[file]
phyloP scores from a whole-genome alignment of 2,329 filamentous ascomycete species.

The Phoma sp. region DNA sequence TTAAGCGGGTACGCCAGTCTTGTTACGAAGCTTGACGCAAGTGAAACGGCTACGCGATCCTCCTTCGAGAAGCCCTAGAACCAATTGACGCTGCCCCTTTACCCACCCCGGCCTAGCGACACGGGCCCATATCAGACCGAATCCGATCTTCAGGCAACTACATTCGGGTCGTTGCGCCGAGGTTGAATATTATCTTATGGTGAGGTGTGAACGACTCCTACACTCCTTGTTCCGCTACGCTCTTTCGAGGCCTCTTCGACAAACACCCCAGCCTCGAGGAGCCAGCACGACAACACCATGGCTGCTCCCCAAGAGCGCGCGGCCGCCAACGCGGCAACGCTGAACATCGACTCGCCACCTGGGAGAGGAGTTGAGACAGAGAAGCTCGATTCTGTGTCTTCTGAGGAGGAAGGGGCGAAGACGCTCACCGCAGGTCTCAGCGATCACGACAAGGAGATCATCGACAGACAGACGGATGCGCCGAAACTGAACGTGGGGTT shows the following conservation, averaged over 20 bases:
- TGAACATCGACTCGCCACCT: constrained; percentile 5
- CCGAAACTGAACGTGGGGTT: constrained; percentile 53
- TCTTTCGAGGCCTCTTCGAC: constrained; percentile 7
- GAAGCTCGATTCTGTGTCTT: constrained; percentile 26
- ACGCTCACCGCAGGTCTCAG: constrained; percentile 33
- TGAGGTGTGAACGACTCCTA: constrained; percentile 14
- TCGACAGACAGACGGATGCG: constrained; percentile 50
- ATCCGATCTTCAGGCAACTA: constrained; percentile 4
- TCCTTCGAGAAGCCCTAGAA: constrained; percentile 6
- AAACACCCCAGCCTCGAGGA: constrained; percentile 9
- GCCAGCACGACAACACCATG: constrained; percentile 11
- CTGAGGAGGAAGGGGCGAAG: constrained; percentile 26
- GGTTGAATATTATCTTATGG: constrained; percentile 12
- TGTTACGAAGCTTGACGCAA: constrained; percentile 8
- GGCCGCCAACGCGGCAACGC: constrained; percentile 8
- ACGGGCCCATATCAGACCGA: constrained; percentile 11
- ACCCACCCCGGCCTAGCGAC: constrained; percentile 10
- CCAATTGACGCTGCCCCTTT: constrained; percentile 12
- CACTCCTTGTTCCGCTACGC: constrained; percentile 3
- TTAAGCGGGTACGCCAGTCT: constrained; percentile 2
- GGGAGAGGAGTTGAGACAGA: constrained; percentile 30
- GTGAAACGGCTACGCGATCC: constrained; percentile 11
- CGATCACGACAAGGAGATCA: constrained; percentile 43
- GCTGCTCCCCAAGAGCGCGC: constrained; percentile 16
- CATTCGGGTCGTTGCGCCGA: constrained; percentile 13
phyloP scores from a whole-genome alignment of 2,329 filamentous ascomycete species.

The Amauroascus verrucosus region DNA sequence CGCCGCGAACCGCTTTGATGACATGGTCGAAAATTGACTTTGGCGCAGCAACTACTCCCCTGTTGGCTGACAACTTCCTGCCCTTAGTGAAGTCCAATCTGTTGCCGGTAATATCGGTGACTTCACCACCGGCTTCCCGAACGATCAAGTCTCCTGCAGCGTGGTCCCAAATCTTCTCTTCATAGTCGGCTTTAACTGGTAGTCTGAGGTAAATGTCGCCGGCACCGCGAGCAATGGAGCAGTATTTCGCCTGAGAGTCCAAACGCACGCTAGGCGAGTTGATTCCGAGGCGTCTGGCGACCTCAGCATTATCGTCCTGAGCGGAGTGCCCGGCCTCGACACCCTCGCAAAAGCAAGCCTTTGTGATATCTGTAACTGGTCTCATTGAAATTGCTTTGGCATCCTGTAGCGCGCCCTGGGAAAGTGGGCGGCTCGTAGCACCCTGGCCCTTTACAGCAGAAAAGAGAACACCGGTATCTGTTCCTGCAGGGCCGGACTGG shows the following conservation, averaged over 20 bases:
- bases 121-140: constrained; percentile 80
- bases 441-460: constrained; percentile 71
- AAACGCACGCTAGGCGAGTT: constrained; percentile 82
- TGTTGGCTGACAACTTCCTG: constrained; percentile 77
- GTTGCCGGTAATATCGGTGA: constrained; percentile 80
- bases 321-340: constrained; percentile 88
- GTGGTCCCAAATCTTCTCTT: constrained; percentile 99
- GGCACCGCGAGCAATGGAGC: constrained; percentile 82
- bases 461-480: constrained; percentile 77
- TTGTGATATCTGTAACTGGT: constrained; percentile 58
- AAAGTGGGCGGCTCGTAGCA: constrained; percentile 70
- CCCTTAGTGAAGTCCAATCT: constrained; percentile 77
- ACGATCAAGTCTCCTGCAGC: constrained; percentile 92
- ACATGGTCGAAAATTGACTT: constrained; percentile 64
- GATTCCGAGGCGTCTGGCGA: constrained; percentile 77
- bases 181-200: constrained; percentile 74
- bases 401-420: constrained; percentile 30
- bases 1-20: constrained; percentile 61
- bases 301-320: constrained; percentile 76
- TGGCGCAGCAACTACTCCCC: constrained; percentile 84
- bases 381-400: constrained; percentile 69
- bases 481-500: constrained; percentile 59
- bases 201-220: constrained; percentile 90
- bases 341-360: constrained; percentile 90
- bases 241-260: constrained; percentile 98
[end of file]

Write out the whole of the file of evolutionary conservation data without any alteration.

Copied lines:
phyloP scores from a whole-genome alignment of 2,329 filamentous ascomycete species.

The Phoma sp. region DNA sequence TTAAGCGGGTACGCCAGTCTTGTTACGAAGCTTGACGCAAGTGAAACGGCTACGCGATCCTCCTTCGAGAAGCCCTAGAACCAATTGACGCTGCCCCTTTACCCACCCCGGCCTAGCGACACGGGCCCATATCAGACCGAATCCGATCTTCAGGCAACTACATTCGGGTCGTTGCGCCGAGGTTGAATATTATCTTATGGTGAGGTGTGAACGACTCCTACACTCCTTGTTCCGCTACGCTCTTTCGAGGCCTCTTCGACAAACACCCCAGCCTCGAGGAGCCAGCACGACAACACCATGGCTGCTCCCCAAGAGCGCGCGGCCGCCAACGCGGCAACGCTGAACATCGACTCGCCACCTGGGAGAGGAGTTGAGACAGAGAAGCTCGATTCTGTGTCTTCTGAGGAGGAAGGGGCGAAGACGCTCACCGCAGGTCTCAGCGATCACGACAAGGAGATCATCGACAGACAGACGGATGCGCCGAAACTGAACGTGGGGTT shows the following conservation, averaged over 20 bases:
- TGAACATCGACTCGCCACCT: constrained; percentile 5
- CCGAAACTGAACGTGGGGTT: constrained; percentile 53
- TCTTTCGAGGCCTCTTCGAC: constrained; percentile 7
- GAAGCTCGATTCTGTGTCTT: constrained; percentile 26
- ACGCTCACCGCAGGTCTCAG: constrained; percentile 33
- TGAGGTGTGAACGACTCCTA: constrained; percentile 14
- TCGACAGACAGACGGATGCG: constrained; percentile 50
- ATCCGATCTTCAGGCAACTA: constrained; percentile 4
- TCCTTCGAGAAGCCCTAGAA: constrained; percentile 6
- AAACACCCCAGCCTCGAGGA: constrained; percentile 9
- GCCAGCACGACAACACCATG: constrained; percentile 11
- CTGAGGAGGAAGGGGCGAAG: constrained; percentile 26
- GGTTGAATATTATCTTATGG: constrained; percentile 12
- TGTTACGAAGCTTGACGCAA: constrained; percentile 8
- GGCCGCCAACGCGGCAACGC: constrained; percentile 8
- ACGGGCCCATATCAGACCGA: constrained; percentile 11
- ACCCACCCCGGCCTAGCGAC: constrained; percentile 10
- CCAATTGACGCTGCCCCTTT: constrained; percentile 12
- CACTCCTTGTTCCGCTACGC: constrained; percentile 3
- TTAAGCGGGTACGCCAGTCT: constrained; percentile 2
- GGGAGAGGAGTTGAGACAGA: constrained; percentile 30
- GTGAAACGGCTACGCGATCC: constrained; percentile 11
- CGATCACGACAAGGAGATCA: constrained; percentile 43
- GCTGCTCCCCAAGAGCGCGC: constrained; percentile 16
- CATTCGGGTCGTTGCGCCGA: constrained; percentile 13
phyloP scores from a whole-genome alignment of 2,329 filamentous ascomycete species.

The Amauroascus verrucosus region DNA sequence CGCCGCGAACCGCTTTGATGACATGGTCGAAAATTGACTTTGGCGCAGCAACTACTCCCCTGTTGGCTGACAACTTCCTGCCCTTAGTGAAGTCCAATCTGTTGCCGGTAATATCGGTGACTTCACCACCGGCTTCCCGAACGATCAAGTCTCCTGCAGCGTGGTCCCAAATCTTCTCTTCATAGTCGGCTTTAACTGGTAGTCTGAGGTAAATGTCGCCGGCACCGCGAGCAATGGAGCAGTATTTCGCCTGAGAGTCCAAACGCACGCTAGGCGAGTTGATTCCGAGGCGTCTGGCGACCTCAGCATTATCGTCCTGAGCGGAGTGCCCGGCCTCGACACCCTCGCAAAAGCAAGCCTTTGTGATATCTGTAACTGGTCTCATTGAAATTGCTTTGGCATCCTGTAGCGCGCCCTGGGAAAGTGGGCGGCTCGTAGCACCCTGGCCCTTTACAGCAGAAAAGAGAACACCGGTATCTGTTCCTGCAGGGCCGGACTGG shows the following conservation, averaged over 20 bases:
- bases 121-140: constrained; percentile 80
- bases 441-460: constrained; percentile 71
- AAACGCACGCTAGGCGAGTT: constrained; percentile 82
- TGTTGGCTGACAACTTCCTG: constrained; percentile 77
- GTTGCCGGTAATATCGGTGA: constrained; percentile 80
- bases 321-340: constrained; percentile 88
- GTGGTCCCAAATCTTCTCTT: constrained; percentile 99
- GGCACCGCGAGCAATGGAGC: constrained; percentile 82
- bases 461-480: constrained; percentile 77
- TTGTGATATCTGTAACTGGT: constrained; percentile 58
- AAAGTGGGCGGCTCGTAGCA: constrained; percentile 70
- CCCTTAGTGAAGTCCAATCT: constrained; percentile 77
- ACGATCAAGTCTCCTGCAGC: constrained; percentile 92
- ACATGGTCGAAAATTGACTT: constrained; percentile 64
- GATTCCGAGGCGTCTGGCGA: constrained; percentile 77
- bases 181-200: constrained; percentile 74
- bases 401-420: constrained; percentile 30
- bases 1-20: constrained; percentile 61
- bases 301-320: constrained; percentile 76
- TGGCGCAGCAACTACTCCCC: constrained; percentile 84
- bases 381-400: constrained; percentile 69
- bases 481-500: constrained; percentile 59
- bases 201-220: constrained; percentile 90
- bases 341-360: constrained; percentile 90
- bases 241-260: constrained; percentile 98